Art: The Most Problematic Concept There Ever Was

Does the deliberate act of making a piece of artwork continue it to fall into the category or art? Who gets to decide if something is considered true artwork? This is a question that I have contemplated for a very long time and continue to read about and fixate on quite often. It is a controversial topic that interests me and I enjoy hearing both sides to this argument of what is to be considered art versus what is not.

This issue of deciphering the right or wrong answer has been discussed for over thousands of years according to the author, Thomas E Wartenberg, who wrote the book, The Nature of Art. In his book, he touches on numerous philosophers consisting of, Plato, Aristotle, David Hume, and Immanuel Kant to state a few. Later in the book, these philosophers each have a whole chapter dedicated to them and their views about art.

In the introduction of this book, he begins by proposing very common questions about art and briefly answers them to set the tone of the remainder of the book. Some of the questions consist of: “Does the artist’s intentions make it art? Does the fact that a work of art is treated as Art by the art world make it art? Are judgments about art objective or are they simply matters of taste? Is one artistic or aesthetic judgment as good as another? Is contemporary art still art?” These questions begin to explain why art is considered to be such a problematic concept.

The questions that I found most interesting within this section are “Does the artist’s intentions make it art?” and “Are judgments about art objective or are they simple matters of taste”. Defining something as art because that artist declared it to be art and had intentions to make something and call it art, is completely valid in my opinion. How could someone, as an audience, possibly look at an object that an individual created (physically or conceptually), and dare say that it is not art? In my opinion that is undermining the artist who made it. The audience member may not think it is a nice piece of art, or well made, or even interesting for that matter. But there still should be an amount of respect for the artist and for the fact that it was created and exists or has existed at some time in space.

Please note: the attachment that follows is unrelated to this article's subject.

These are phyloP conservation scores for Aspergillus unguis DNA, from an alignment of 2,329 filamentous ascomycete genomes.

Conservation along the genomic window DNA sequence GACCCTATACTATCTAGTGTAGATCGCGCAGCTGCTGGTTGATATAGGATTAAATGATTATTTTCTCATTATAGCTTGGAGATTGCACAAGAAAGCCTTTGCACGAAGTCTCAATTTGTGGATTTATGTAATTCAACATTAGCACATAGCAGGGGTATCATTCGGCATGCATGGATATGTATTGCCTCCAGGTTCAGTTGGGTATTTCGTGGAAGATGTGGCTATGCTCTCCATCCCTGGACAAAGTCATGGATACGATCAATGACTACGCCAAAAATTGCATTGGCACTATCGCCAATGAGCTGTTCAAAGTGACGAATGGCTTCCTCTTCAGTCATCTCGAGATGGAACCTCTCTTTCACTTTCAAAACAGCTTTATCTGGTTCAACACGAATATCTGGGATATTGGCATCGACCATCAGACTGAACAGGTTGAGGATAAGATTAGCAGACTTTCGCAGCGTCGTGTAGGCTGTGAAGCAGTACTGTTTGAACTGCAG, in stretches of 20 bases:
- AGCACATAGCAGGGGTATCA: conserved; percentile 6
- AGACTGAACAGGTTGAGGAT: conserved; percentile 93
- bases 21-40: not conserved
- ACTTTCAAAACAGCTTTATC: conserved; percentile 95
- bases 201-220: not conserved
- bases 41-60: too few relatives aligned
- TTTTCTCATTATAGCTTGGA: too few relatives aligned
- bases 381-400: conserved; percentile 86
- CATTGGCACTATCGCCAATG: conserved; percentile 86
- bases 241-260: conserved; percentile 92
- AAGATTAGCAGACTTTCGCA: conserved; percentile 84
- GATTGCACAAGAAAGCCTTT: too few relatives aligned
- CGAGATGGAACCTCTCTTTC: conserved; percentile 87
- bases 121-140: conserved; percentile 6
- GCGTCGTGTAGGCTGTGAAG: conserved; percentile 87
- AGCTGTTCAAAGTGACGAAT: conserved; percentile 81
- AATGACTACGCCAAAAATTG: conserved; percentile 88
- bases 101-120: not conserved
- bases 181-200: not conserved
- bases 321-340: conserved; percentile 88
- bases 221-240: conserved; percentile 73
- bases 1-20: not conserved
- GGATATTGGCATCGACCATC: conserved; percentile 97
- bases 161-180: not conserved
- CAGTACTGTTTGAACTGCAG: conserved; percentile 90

Additionally, the topic of art being judged is very intriguing but also a little more confusing to me. In my opinion, judgments about art are more subjective than objective. When an artist creates a piece of artwork, and presents it for their audience, they are accepting the fact that they cannot control the audiences’ full thoughts about their piece. They can guide the viewers thoughts in a certain direction with their artwork, but the true judgment that are being made by each individuals audience member is out of the artist’s control. These subjective thoughts that the viewers have are all different, considering everyone is different and have had various experiences that have shaped them into the person that they are today, while viewing the art piece. I believe that the matter of liking something or disliking something plays a huge role while viewing artwork but it does not devalue a creation that was made, and currently is, art.

Wartenberg, Thomas E. “What Makes “Art” such a Problematic Concept?” Introduction. The Nature of Art: An Anthology. Fort Worth: Harcourt College, 2002. 1–12. Print.